W. Joseph Campbell

The ‘Cronkite Moment,’ 50 years on: Remembering why it’s a media myth

In Anniversaries, Cronkite Moment, Debunking, Error, Media myths, Quotes, Television on February 25, 2018 at 6:15 pm

Cronkite in Vietnam, 1968

Tuesday marks the 50th anniversary of the legendary “Cronkite Moment,” an occasion fitting to recall why the “moment” so treasured by journalists is a hoary and tenacious media myth.

On February 27, 1968, CBS News anchorman Walter Cronkite presented a prime-time report about his reporting trip to Vietnam. At the program’s close, he declared the U.S. military was “mired in stalemate” there and that negotiations might eventually offer a way out.

As the myth has it, President Lyndon B. Johnson watched Cronkite’s program and, upon hearing the anchorman’s comment about “stalemate,” snapped off the television and told an aide or aides something to this effect:

“If I’ve lost Cronkite, I’ve lost Middle America.” Versions vary.

In any case, it is said that the anchorman’s remarks came as an epiphany to the president, who realized his war policy was a shambles.

The account of the anchorman’s telling hard truth to power is irresistible to journalists seeking a telling example of media influence and power. Chris Matthews, the voluble host of MSNBC’s “Hardball” program, brought up the “Cronkite Moment” the other day while ruminating about whether “people in the media today would or could issue such a verdict [as Cronkite’s] on the killing fields that are now our schools.”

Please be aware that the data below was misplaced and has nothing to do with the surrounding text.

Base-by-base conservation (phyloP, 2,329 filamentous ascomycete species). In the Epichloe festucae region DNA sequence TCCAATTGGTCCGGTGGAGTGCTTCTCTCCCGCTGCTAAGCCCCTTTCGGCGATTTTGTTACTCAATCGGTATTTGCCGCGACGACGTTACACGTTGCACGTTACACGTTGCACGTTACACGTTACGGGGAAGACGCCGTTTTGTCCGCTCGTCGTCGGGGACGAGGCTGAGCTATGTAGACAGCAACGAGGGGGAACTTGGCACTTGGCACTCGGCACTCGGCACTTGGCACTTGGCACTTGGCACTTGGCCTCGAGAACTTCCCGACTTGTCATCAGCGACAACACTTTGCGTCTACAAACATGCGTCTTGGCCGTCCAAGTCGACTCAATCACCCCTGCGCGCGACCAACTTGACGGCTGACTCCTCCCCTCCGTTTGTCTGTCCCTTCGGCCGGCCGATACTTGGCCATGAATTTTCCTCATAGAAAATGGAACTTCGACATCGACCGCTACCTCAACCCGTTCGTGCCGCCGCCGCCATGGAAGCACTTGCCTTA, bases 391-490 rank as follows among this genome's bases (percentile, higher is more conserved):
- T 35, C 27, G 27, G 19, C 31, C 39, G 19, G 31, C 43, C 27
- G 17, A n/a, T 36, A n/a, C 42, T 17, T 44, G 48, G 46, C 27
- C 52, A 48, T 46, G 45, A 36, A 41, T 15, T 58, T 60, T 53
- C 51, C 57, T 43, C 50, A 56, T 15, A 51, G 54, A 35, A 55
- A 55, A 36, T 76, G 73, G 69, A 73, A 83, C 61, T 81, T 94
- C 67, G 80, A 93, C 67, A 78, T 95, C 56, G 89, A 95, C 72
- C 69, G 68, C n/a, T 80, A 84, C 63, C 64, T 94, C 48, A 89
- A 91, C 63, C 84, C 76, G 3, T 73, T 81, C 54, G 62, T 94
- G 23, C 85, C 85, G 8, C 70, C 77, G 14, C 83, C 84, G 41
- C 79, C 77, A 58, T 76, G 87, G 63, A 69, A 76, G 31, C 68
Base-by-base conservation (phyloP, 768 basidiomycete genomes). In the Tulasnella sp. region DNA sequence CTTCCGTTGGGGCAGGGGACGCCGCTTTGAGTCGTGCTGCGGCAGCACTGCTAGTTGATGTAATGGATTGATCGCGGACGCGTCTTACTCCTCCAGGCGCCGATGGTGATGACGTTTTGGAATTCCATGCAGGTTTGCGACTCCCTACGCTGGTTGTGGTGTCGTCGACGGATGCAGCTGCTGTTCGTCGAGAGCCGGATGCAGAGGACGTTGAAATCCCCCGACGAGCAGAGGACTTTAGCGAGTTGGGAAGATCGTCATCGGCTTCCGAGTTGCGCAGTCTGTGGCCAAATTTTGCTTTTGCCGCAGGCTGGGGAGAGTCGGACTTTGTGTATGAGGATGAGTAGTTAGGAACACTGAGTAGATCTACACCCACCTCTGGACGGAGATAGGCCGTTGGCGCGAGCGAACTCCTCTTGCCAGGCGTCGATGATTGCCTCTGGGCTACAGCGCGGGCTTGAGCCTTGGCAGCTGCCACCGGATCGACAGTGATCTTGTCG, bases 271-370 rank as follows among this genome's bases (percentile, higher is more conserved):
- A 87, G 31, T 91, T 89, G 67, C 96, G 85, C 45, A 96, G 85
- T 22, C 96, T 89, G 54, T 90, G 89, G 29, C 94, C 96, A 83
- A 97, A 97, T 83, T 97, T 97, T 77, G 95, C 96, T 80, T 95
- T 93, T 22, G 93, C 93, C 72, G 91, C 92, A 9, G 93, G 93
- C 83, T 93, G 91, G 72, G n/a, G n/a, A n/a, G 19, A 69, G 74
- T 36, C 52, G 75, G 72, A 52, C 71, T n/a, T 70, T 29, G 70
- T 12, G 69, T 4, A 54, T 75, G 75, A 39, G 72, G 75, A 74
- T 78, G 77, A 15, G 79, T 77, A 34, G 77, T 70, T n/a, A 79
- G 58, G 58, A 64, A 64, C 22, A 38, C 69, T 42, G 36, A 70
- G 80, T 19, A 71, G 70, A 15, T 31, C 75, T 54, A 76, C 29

Matthews, who credulously invoked the “Cronkite Moment” tale several years ago in a book review for the New York Times, declared on “Hardball” that Cronkite’s comments 50 years ago “came as a shocker.

“Here was the most trusted man in America delivering a verdict on a conflict the United States government was saying was winnable. President Lyndon Johnson knew its power. ‘If I’ve lost Cronkite,’ he said, clicking off the TV, ‘I’ve lost Middle America.'”

The Philadelphia Inquirer also extolled the “Cronkite Moment,” saying recently in an extravagant and lengthy essay that Cronkite “went on national TV to speak the truth, [to say] that the fighting was, at best, a ‘stalemate’ and that it was time for America to negotiate an honorable peace and leave the Southeast Asian nation.

“The CBS anchor’s surprising and out-of-character editorial,” the essay said, “may have nudged LBJ out of the White House, but it also served as a tipping point toward what became a brief golden age of truth-telling in American journalism.”

Cronkite’s program 50 years ago was neither fulcrum for dislodging Johnson nor “tipping point” in any “golden age of truth-telling.” Its effects were far more modest. Even marginal.

Here’s why (this rundown is adapted from a chapter about the “Cronkite Moment” in my media myth-busting book, Getting It Wrong):

  • Cronkite said nothing about Vietnam that hadn’t been said by leading journalists many times before. By early 1968, “stalemate” was a decidedly unoriginal — even fairly orthodox — way of characterizing the conflict.